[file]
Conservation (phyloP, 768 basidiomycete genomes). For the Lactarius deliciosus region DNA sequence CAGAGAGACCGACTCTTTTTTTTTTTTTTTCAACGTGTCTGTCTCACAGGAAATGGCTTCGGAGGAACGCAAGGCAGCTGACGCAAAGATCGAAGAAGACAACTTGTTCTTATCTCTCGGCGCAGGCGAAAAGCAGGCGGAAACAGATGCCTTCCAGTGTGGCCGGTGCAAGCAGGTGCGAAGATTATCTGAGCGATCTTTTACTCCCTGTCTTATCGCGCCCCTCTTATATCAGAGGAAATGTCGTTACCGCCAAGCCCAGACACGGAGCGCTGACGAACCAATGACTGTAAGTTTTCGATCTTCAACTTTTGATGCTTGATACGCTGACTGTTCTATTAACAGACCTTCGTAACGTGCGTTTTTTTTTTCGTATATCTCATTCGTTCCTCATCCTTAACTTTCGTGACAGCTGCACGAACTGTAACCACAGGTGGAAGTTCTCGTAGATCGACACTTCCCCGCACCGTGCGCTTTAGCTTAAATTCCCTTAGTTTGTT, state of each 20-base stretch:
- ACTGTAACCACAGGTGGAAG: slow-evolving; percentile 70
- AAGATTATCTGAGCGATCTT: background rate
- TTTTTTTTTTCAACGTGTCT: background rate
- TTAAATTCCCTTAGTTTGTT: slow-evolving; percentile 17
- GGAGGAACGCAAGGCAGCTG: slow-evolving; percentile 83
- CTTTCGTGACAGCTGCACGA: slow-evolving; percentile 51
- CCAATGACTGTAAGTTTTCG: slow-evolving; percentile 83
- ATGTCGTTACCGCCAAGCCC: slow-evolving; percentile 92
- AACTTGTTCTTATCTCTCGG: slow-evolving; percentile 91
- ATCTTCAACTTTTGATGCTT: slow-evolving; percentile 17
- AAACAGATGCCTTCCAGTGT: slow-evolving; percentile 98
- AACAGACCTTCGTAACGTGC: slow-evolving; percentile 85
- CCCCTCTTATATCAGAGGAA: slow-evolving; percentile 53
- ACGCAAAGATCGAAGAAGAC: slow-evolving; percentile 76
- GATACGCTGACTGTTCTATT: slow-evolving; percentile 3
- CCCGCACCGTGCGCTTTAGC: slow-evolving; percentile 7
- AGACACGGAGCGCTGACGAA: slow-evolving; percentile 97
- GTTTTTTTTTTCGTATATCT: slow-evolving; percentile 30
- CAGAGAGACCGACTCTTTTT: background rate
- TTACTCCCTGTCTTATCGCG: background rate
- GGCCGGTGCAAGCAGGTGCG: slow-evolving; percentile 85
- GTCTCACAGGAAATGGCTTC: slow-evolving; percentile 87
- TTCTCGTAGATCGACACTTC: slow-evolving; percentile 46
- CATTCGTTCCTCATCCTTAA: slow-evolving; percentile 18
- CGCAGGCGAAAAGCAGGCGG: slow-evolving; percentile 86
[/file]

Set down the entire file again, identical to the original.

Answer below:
Conservation (phyloP, 768 basidiomycete genomes). For the Lactarius deliciosus region DNA sequence CAGAGAGACCGACTCTTTTTTTTTTTTTTTCAACGTGTCTGTCTCACAGGAAATGGCTTCGGAGGAACGCAAGGCAGCTGACGCAAAGATCGAAGAAGACAACTTGTTCTTATCTCTCGGCGCAGGCGAAAAGCAGGCGGAAACAGATGCCTTCCAGTGTGGCCGGTGCAAGCAGGTGCGAAGATTATCTGAGCGATCTTTTACTCCCTGTCTTATCGCGCCCCTCTTATATCAGAGGAAATGTCGTTACCGCCAAGCCCAGACACGGAGCGCTGACGAACCAATGACTGTAAGTTTTCGATCTTCAACTTTTGATGCTTGATACGCTGACTGTTCTATTAACAGACCTTCGTAACGTGCGTTTTTTTTTTCGTATATCTCATTCGTTCCTCATCCTTAACTTTCGTGACAGCTGCACGAACTGTAACCACAGGTGGAAGTTCTCGTAGATCGACACTTCCCCGCACCGTGCGCTTTAGCTTAAATTCCCTTAGTTTGTT, state of each 20-base stretch:
- ACTGTAACCACAGGTGGAAG: slow-evolving; percentile 70
- AAGATTATCTGAGCGATCTT: background rate
- TTTTTTTTTTCAACGTGTCT: background rate
- TTAAATTCCCTTAGTTTGTT: slow-evolving; percentile 17
- GGAGGAACGCAAGGCAGCTG: slow-evolving; percentile 83
- CTTTCGTGACAGCTGCACGA: slow-evolving; percentile 51
- CCAATGACTGTAAGTTTTCG: slow-evolving; percentile 83
- ATGTCGTTACCGCCAAGCCC: slow-evolving; percentile 92
- AACTTGTTCTTATCTCTCGG: slow-evolving; percentile 91
- ATCTTCAACTTTTGATGCTT: slow-evolving; percentile 17
- AAACAGATGCCTTCCAGTGT: slow-evolving; percentile 98
- AACAGACCTTCGTAACGTGC: slow-evolving; percentile 85
- CCCCTCTTATATCAGAGGAA: slow-evolving; percentile 53
- ACGCAAAGATCGAAGAAGAC: slow-evolving; percentile 76
- GATACGCTGACTGTTCTATT: slow-evolving; percentile 3
- CCCGCACCGTGCGCTTTAGC: slow-evolving; percentile 7
- AGACACGGAGCGCTGACGAA: slow-evolving; percentile 97
- GTTTTTTTTTTCGTATATCT: slow-evolving; percentile 30
- CAGAGAGACCGACTCTTTTT: background rate
- TTACTCCCTGTCTTATCGCG: background rate
- GGCCGGTGCAAGCAGGTGCG: slow-evolving; percentile 85
- GTCTCACAGGAAATGGCTTC: slow-evolving; percentile 87
- TTCTCGTAGATCGACACTTC: slow-evolving; percentile 46
- CATTCGTTCCTCATCCTTAA: slow-evolving; percentile 18
- CGCAGGCGAAAAGCAGGCGG: slow-evolving; percentile 86